Accepting What Is (Even the Flu!)

By:  Sedona Hutton

Last week I came down with the flu. I had hot and cold flashes, a sore throat, a runny nose…the whole gamut. In my miserable state, I attempted to think positive thoughts to will away my sickness, but my body mocked my best efforts.

Resigned, I stayed in bed for a couple of days. When I finally summoned a smidgeon of energy, a new awareness emerged. It felt good to rest!

For many of us, November and December are busy months. I’ve been visiting kids and grandkids, working, writing, decorating, shopping, baking, wrapping…the list goes on and on. In the middle of my hustle-bustle, at the most inconvenient time, I got sick.

When I told my mother I had the flu, her response was simple. “Maybe your body just needs rest.”


Pondering the idea that I’d caught the flu because my body recognized my need for rest, the concept of acceptance surfaced. It’s easy to practice acceptance when things are going my way. It’s much harder to accept what is when things aren’t as I want them to be. But perhaps practicing acceptance is every bit as important—maybe even more important—during challenging times.

In one of my favorite books, The Ten Commitments by Dr. David Simon, there’s an entire chapter dedicated to acceptance. Simon states: “When you resist what is happening in this moment, you are resisting the entire flow of life. I encourage you to practice acceptance of this moment, because considering what you are up against (the entire universe from the beginning of time), resistance is unlikely to be successful.”

Instead, Simon suggests accepting what is in every moment. Accepting what is doesn’t mean you want to stay where you are, nor does it mean you shouldn’t take action. However, when you acknowledge and accept where you are, it creates an opening for new ideas and alternative choices that can help you move toward that which you desire.
In the past, I’ve resisted my sickness. I’ve chastised myself over doing too much, eating poorly, and not exercising. I have questioned my judgment over traveling, attending a holiday party and shopping on the busiest day of the year, exposing me to countless sick people. But the self-judgment only made me feel worse.

Bemoaning our current situation or blaming ourselves or others releases negative energy and attracts more of the same. Instead of resisting what is, practice acceptance, which allows for a positive energy shift. If you don’t like what is, determine if there are alternatives or steps that will help you achieve your desired state. Practicing acceptance brings inner peace.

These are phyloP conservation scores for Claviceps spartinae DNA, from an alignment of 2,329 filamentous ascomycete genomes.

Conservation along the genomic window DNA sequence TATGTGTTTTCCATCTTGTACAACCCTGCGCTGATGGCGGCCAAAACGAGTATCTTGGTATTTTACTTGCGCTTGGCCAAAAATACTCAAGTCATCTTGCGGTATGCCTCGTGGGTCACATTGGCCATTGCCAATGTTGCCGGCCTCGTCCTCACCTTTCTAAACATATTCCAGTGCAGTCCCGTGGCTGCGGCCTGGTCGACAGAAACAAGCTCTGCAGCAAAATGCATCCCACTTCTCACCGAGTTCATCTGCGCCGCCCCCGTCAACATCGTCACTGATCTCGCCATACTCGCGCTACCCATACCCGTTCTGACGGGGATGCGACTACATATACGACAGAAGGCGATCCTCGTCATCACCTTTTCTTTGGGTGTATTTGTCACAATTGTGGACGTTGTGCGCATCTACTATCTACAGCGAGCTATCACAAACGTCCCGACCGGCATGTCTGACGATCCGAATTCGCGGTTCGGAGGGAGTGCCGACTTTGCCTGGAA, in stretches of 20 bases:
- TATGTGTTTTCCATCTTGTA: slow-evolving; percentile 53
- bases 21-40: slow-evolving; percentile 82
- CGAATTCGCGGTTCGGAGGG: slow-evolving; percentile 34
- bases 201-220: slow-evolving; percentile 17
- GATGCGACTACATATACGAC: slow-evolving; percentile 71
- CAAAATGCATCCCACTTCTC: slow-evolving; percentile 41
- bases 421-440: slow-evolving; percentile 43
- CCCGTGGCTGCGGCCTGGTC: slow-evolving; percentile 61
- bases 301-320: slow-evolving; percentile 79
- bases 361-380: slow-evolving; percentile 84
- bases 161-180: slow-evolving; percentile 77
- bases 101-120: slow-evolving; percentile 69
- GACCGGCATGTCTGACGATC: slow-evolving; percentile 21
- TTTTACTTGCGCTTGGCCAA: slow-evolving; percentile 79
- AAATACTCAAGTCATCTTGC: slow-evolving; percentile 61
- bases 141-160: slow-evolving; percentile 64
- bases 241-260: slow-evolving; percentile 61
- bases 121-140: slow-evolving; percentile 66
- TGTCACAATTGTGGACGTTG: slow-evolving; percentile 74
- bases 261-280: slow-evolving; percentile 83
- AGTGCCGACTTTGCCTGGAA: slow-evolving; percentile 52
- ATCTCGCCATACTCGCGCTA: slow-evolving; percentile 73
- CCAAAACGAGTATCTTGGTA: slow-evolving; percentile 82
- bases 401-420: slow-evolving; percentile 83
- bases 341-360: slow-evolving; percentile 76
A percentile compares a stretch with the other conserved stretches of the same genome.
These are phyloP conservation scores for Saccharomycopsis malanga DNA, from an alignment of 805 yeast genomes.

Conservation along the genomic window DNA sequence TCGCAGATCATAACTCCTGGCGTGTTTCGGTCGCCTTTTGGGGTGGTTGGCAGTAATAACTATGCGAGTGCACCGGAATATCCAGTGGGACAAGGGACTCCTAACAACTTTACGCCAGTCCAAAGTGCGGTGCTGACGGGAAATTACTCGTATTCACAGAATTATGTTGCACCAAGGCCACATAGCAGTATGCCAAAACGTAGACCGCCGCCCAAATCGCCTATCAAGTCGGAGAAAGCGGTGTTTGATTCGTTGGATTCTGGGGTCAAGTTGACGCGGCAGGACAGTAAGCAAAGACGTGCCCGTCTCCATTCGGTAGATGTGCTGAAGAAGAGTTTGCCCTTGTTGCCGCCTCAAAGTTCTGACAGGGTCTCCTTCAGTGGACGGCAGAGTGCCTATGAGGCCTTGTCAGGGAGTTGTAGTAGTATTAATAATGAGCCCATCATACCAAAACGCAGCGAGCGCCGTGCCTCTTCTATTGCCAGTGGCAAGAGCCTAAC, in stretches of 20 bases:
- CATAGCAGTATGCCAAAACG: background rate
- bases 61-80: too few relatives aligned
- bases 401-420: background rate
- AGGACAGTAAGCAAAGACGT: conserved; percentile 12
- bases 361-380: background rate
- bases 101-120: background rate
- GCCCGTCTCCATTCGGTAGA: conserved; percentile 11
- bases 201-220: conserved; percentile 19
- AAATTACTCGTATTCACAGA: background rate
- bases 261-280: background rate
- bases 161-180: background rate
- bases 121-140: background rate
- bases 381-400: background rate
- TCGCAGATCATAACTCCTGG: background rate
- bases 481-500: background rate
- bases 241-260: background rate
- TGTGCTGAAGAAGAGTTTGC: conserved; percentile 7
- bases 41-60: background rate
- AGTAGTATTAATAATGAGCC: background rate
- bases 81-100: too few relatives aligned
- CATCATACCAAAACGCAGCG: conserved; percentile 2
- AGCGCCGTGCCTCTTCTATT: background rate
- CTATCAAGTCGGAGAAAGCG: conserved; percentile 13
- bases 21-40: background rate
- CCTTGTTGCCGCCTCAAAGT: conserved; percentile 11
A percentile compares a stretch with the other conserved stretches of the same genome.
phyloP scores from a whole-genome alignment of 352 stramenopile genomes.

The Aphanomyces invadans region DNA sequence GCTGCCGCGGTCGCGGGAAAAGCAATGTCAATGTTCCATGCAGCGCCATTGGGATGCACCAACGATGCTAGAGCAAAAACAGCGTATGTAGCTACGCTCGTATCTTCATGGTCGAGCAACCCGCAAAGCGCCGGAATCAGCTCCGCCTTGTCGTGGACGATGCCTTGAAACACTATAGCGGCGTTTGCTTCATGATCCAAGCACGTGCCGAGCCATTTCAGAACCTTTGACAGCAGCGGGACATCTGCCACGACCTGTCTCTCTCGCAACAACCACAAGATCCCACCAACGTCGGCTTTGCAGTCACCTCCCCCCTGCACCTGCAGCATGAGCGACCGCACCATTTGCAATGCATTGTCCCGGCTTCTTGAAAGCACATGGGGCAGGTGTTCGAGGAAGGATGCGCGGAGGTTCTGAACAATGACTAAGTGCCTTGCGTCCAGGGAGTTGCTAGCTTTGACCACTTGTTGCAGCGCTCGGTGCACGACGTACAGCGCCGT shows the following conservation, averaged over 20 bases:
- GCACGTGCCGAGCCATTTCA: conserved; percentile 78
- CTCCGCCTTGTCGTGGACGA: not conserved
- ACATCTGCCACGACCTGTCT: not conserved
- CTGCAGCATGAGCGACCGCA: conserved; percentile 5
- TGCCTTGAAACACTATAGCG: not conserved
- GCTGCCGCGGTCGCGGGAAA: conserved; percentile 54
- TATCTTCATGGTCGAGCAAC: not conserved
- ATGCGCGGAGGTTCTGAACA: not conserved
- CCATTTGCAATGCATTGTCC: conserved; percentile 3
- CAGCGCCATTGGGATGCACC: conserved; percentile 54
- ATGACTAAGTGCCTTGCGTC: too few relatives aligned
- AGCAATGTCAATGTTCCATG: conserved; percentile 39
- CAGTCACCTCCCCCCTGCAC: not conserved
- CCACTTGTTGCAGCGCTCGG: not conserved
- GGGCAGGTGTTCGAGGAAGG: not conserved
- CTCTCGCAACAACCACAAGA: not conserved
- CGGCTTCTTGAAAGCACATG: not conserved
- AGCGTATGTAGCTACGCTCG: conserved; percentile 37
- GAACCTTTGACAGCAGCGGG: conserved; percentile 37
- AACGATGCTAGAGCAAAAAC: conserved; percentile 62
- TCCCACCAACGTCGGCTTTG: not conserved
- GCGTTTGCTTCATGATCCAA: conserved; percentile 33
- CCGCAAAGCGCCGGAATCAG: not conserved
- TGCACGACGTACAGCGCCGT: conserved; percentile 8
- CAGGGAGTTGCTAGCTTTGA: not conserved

“Accept—then act. Whatever the present moment contains, accept it as if you had chosen it. Always work with it, not against it…This will miraculously transform your entire life.”—Eckhart Tolle
Going forward, instead of beating myself up, I’m going to practice acceptance. I will accept my flu, cold, or whatever bug I might have, without blame. Instead, I’m going to view my illness as a gift of rest, relaxation, and detox.

“If I could define enlightenment briefly I would say it is the quiet acceptance of what is.”—Wayne Dyer


About the Author:

Author Sedona Hutton finds inspiration in the beautiful Smoky Mountains of Tennessee, where she lives with her husband and curly-coated retriever. In addition to writing, she’s a Reiki Master and a certified Chopra Center Meditation instructor. She enjoys reading, yoga, gardening, playing with her dog, and riding motorcycles. Her “Peace, Love, & Joy” blog can be found on her website. 

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Nora’s Promise, a Contemporary Romance with New Age twists: She trusts animals more than men. He runs through women like tires. Can one orphaned boy force them to change gears? Tap the link to buy the book today!

Recommended Books:
The Ten Commitments by Dr. David Simon:
The Spontaneous Fulfillment of Desire by Deepak Chopra:
The Power of Now: A Guide to Spiritual Enlightenment by Eckhart Tolle:
10 Secrets for Success & Inner Peace by Wayne Dyer:

Disclosure: The above links to the recommended books are affiliate links. If you buy the book through these links, Sedona Hutton will receive a small commission on the sale. She is recommending these books because they’ve been meaningful to her personally and not because of the affiliate program. However, from a legal perspective, they need to be identified as affiliate links.